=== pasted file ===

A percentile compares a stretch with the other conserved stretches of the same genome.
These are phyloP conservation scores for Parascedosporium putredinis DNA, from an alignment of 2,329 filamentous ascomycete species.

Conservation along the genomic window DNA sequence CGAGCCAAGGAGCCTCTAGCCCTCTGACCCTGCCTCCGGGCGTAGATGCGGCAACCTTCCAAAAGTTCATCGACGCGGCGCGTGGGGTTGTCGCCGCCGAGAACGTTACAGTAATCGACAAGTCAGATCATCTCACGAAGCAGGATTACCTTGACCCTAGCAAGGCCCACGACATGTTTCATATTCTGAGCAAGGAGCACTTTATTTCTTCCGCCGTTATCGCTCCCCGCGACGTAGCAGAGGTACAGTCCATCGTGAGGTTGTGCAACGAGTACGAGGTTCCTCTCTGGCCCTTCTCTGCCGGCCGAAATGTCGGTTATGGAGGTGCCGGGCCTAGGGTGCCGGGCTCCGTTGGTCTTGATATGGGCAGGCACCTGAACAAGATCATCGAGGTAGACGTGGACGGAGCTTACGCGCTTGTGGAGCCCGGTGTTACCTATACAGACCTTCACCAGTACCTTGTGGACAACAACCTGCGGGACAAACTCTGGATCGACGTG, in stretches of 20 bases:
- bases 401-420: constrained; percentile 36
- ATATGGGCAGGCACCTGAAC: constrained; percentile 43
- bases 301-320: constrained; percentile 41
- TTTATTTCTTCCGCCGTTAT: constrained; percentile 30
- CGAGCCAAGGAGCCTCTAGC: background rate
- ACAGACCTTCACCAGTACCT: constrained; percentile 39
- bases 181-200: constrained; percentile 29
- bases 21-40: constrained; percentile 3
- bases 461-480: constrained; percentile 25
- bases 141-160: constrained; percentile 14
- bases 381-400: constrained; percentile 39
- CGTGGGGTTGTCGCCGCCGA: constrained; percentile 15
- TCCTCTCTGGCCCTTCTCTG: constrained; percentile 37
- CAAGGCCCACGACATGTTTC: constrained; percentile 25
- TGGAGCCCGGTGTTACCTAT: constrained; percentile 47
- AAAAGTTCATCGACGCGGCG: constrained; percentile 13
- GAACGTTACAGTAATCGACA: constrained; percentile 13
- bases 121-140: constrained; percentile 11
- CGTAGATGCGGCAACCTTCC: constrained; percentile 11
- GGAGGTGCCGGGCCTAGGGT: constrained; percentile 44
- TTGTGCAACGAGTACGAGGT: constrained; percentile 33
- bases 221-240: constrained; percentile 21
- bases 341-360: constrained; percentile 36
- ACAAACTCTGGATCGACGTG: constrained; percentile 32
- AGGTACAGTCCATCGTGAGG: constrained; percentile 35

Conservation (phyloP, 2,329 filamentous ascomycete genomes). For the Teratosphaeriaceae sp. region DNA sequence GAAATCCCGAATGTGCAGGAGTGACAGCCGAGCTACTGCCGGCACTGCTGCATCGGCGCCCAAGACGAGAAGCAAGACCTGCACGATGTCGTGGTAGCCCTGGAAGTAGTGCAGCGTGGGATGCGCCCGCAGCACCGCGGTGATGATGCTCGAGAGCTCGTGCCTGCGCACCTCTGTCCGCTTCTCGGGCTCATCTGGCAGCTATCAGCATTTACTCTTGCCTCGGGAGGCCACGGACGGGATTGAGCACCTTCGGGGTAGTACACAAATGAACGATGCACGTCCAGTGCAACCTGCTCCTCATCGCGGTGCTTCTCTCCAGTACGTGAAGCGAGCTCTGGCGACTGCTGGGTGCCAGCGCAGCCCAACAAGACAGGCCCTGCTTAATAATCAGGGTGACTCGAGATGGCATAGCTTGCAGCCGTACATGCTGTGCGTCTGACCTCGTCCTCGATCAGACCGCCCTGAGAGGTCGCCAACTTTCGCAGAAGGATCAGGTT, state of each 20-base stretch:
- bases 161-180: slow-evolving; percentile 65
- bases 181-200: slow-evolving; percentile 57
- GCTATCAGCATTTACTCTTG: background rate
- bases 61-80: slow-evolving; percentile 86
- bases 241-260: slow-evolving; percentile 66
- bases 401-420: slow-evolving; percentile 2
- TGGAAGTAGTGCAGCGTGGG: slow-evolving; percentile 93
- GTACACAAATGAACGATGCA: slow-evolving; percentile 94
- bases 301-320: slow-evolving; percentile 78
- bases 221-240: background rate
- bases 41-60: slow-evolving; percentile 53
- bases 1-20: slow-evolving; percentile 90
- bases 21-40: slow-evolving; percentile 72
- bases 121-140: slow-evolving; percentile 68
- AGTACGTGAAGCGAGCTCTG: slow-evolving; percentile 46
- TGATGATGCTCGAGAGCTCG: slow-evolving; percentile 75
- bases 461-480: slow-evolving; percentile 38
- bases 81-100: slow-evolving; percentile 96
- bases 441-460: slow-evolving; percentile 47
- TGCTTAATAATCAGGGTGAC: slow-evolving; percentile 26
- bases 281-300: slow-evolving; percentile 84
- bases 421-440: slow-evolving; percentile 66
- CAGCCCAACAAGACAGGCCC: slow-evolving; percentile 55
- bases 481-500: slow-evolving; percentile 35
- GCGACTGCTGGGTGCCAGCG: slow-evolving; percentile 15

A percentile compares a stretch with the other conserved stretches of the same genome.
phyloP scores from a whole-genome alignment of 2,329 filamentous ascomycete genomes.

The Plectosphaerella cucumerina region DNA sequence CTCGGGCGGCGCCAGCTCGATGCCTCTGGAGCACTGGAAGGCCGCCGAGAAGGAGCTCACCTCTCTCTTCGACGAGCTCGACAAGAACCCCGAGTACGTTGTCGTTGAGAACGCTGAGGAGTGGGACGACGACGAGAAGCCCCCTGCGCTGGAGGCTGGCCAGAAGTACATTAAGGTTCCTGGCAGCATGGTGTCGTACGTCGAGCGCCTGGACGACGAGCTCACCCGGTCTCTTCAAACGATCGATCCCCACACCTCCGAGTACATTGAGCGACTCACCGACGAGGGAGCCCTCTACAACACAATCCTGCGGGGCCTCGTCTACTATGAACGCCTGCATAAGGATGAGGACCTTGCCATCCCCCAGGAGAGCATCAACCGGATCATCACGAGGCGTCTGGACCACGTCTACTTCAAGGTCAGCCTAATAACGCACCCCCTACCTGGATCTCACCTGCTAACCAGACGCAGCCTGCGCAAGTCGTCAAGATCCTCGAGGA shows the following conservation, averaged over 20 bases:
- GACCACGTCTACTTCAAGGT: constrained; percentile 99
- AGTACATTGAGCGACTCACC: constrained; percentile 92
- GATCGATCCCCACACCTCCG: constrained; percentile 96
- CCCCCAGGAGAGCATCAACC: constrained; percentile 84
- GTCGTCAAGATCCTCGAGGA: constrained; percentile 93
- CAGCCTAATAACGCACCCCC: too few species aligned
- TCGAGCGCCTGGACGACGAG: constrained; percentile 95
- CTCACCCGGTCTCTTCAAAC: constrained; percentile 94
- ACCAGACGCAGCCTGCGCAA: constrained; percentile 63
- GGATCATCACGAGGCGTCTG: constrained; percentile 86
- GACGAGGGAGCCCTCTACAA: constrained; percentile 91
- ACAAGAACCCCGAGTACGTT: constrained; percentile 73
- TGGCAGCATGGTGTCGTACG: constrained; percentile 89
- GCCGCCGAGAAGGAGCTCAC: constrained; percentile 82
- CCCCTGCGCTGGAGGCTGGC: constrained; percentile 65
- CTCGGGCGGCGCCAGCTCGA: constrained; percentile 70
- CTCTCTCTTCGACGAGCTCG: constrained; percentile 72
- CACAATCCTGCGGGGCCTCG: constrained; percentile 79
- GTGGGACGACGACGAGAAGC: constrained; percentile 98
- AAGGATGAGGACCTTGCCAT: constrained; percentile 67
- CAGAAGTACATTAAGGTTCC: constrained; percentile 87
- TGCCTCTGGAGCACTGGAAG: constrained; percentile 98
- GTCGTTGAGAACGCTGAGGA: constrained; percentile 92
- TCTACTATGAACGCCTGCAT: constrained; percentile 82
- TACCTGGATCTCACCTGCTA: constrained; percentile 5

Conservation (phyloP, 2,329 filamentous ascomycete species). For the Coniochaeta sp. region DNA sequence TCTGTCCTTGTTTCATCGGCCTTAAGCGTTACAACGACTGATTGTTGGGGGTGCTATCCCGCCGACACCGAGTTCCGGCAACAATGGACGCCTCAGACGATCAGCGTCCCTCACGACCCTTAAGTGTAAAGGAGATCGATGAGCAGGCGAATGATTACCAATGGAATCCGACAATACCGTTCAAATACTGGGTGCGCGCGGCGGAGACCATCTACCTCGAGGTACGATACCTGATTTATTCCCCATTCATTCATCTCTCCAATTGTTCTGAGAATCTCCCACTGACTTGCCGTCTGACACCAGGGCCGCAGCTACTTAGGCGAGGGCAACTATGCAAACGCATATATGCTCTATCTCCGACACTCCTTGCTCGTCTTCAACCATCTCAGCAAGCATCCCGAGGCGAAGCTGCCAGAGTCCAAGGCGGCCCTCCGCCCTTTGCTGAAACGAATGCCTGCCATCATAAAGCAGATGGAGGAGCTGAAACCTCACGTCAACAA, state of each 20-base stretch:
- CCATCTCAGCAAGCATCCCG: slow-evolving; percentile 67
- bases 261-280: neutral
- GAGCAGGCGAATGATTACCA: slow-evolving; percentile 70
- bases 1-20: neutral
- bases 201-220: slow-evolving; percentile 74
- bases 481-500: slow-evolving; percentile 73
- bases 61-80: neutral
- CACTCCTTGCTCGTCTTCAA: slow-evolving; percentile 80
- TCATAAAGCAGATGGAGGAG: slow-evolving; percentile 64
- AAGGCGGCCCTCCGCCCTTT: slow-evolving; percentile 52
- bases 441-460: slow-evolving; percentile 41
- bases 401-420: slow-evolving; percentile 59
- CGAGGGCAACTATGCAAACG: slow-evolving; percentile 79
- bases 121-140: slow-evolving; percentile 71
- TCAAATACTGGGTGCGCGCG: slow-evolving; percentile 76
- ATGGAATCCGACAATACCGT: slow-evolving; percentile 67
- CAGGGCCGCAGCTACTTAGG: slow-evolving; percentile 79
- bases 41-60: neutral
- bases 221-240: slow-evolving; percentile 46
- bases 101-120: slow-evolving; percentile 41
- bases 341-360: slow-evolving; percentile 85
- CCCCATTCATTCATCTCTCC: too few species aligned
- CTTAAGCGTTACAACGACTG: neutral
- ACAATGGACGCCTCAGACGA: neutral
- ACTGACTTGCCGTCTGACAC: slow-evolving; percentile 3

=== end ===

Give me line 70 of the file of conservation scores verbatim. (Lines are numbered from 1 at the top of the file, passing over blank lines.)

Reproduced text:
- TGGCAGCATGGTGTCGTACG: constrained; percentile 89